PARIS (Reuters) - American Brooks Koepka is “heartbroken” to learn a tee shot of his that struck a spectator at last week’s Ryder Cup in France has reportedly left the woman blinded in one eye.
Also on Tuesday, Ryder Cup organisers revealed they were helping Corine Remande, who said she was unable to see out of her right eye after being hit when Koepka’s drive veered wide of the fairway on the sixth hole on Friday, the opening day of the event between Europe and the United States.
“Doctors told me I had lost the use of that eye,” Remande told French news agency AFP.
Remande was treated at the course before being taken to hospital. U.S. Open champion Koepka stopped to see how she was.
Koepka, who is in Scotland for this week’s European Tour event, issued a statement on Twitter on Tuesday expressing his concern at the incident.
“I was deeply hurt and saddened by the tragic accident that occurred when a shot I hit off the 6th tee struck Ms. Remande,” he wrote.
“I spoke to her at the time on the golf course and after now learning her condition is worse than first thought, I have made contact with her/family to offer my sincere and heartfelt sympathy.
“I am heartbroken by the incident. My thoughts remain with Ms. Remande and I have asked to be kept informed of her condition.”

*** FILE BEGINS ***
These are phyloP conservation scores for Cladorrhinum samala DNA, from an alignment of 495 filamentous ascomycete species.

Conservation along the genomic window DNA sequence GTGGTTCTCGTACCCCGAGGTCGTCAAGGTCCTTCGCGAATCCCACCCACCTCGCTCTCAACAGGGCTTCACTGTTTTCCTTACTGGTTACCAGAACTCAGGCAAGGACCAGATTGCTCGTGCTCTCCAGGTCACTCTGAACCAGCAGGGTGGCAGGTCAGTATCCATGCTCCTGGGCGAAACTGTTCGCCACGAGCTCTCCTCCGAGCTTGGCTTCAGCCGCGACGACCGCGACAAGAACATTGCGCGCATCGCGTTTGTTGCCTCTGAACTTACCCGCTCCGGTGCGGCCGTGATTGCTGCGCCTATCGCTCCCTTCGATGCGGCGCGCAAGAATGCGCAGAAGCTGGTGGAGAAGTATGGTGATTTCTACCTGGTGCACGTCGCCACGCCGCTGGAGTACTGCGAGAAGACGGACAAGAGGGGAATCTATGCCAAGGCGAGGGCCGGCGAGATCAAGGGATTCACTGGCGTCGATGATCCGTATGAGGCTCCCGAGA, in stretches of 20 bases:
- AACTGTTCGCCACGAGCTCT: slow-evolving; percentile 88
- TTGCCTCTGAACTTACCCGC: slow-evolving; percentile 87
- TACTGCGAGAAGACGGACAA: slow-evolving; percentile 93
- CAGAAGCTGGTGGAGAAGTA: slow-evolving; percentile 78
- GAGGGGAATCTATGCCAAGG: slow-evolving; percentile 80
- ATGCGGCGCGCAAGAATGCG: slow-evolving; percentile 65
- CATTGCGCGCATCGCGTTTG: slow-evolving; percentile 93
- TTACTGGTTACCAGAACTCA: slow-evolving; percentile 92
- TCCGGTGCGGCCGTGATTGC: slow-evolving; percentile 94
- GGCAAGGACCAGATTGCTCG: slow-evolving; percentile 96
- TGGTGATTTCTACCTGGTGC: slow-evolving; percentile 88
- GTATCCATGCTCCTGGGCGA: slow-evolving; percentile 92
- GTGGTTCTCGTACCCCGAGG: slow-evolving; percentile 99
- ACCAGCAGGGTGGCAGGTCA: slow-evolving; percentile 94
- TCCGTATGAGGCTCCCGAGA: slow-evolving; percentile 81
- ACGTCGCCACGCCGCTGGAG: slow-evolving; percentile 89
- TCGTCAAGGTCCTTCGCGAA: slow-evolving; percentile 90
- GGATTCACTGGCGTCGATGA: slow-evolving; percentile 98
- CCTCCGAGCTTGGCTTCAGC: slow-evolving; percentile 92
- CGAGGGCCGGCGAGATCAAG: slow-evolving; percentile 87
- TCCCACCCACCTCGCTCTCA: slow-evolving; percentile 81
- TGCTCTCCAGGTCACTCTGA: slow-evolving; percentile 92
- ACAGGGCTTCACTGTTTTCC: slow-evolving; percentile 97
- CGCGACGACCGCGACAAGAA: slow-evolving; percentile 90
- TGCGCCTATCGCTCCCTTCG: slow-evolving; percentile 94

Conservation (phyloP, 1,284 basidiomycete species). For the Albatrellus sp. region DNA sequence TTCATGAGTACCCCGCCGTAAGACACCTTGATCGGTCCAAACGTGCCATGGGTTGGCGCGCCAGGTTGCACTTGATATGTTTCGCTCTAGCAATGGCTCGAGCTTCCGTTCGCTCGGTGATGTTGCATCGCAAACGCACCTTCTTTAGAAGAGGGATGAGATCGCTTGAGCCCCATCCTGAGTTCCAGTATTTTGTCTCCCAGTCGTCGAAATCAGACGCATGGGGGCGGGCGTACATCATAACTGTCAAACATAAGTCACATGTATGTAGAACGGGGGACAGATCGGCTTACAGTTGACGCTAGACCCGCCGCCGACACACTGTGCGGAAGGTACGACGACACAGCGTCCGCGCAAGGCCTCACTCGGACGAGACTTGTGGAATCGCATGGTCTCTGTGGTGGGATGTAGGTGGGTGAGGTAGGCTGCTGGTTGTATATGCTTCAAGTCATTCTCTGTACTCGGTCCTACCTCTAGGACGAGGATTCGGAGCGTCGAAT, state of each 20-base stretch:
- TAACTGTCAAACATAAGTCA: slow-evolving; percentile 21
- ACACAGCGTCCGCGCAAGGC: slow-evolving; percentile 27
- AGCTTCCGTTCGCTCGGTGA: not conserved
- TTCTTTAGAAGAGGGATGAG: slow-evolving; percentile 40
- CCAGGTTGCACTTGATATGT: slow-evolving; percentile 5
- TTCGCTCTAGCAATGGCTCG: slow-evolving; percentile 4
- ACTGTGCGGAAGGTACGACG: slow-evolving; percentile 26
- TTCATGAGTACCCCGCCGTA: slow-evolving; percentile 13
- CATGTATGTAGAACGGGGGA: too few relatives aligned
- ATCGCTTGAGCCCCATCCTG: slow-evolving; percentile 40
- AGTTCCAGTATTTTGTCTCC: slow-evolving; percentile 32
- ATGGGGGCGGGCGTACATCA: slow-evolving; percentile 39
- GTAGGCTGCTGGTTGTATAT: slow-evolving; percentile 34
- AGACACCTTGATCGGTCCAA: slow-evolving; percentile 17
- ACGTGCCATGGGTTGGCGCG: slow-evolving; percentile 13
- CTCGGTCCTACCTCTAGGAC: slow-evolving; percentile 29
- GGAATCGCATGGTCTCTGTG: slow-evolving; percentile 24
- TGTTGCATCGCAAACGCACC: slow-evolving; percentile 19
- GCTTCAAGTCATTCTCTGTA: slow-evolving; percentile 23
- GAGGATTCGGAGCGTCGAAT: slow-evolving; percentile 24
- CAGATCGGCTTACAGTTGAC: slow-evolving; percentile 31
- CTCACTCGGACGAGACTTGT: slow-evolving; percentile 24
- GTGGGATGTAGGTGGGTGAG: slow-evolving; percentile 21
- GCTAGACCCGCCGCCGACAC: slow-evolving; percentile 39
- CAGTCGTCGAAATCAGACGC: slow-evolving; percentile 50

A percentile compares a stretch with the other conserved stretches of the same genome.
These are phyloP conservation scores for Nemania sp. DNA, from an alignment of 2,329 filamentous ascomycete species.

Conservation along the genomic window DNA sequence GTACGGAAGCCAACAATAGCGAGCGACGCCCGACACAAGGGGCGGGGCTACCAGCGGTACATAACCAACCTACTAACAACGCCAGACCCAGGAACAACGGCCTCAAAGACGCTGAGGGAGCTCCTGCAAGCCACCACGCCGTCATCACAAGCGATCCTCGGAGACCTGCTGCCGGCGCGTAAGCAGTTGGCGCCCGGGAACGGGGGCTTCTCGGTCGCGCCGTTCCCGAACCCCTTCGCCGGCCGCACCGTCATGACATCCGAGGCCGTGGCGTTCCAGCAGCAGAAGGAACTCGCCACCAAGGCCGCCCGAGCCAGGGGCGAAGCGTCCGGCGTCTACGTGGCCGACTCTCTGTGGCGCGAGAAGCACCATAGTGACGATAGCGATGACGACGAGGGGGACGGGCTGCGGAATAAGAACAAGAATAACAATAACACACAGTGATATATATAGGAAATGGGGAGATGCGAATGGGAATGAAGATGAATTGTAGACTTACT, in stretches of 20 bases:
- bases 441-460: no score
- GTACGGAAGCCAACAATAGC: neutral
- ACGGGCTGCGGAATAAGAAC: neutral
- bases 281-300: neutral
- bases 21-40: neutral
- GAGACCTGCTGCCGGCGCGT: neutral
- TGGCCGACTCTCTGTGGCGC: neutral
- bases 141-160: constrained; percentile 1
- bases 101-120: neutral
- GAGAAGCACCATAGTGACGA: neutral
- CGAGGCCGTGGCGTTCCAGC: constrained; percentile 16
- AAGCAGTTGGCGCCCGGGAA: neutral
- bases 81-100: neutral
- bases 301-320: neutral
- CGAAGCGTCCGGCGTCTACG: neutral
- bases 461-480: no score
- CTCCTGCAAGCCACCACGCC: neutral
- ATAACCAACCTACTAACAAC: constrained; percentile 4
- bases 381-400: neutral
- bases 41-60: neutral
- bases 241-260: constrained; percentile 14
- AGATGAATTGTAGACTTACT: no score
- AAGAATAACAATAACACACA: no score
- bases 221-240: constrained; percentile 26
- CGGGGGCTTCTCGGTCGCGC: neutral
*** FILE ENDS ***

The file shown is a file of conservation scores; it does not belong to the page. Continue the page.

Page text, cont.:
Koepka’s tweet followed earlier comments by a Ryder Cup spokesperson.
“It is distressing to hear that someone might suffer long term consequences from a ball strike,” the spokesperson said.
Organisers promised to do as much as possible to help.
“We are hugely sympathetic and will do everything we can to support the spectator, insofar as that is possible under very difficult circumstances,” they said in a statement.
“We have been in communication with the family involved, starting with the immediate on-course treatment and thereafter to provide support, helping with the logistics of repatriation, including providing a transfer for the family from Paris to Lyon. We will continue to offer support for as long as necessary.”
Ball strikes in golf are an occasional hazard but serious injuries as a result are relatively rare.
“We can confirm that ‘fore’ was shouted several times but also appreciate how hard it can be to know when and where every ball is struck if you are in the crowd,” organisers said.
Europe’s triumphant captain Thomas Bjorn said the incident was “upsetting”.
“Golf will definitely have to look at anything they can do to protect the fans but I have to say it’s the first time I’ve heard of an incident like this in the time I’ve played,” the Dane told Sky Sports News.
“It’s so unfortunate and all our thoughts from me and the team are with her at this moment.”
Tony Finau, who was partnering Koepka when the incident happened at Le Golf National confirmed they had yelled “fore” to warn fans the ball was off course.
“Every time you yell fore from that distance nobody is going to hear you,” he told Sky Sports News.
“People close to the green, unfortunately they are in play sometimes.”
The Royal & Ancient, custodians of golf’s laws and organisers of the British Open, state in the terms and conditions on the back of its Open tickets that spectators “assume all risk” of being struck by a golf ball.
The PGA Tour does likewise at U.S. tournaments.
Additional reporting by Martyn Herman and Andrew Both; Reporting by Richard Lough; Editing by Jon Boyle, Ed Osmond and Toby Davis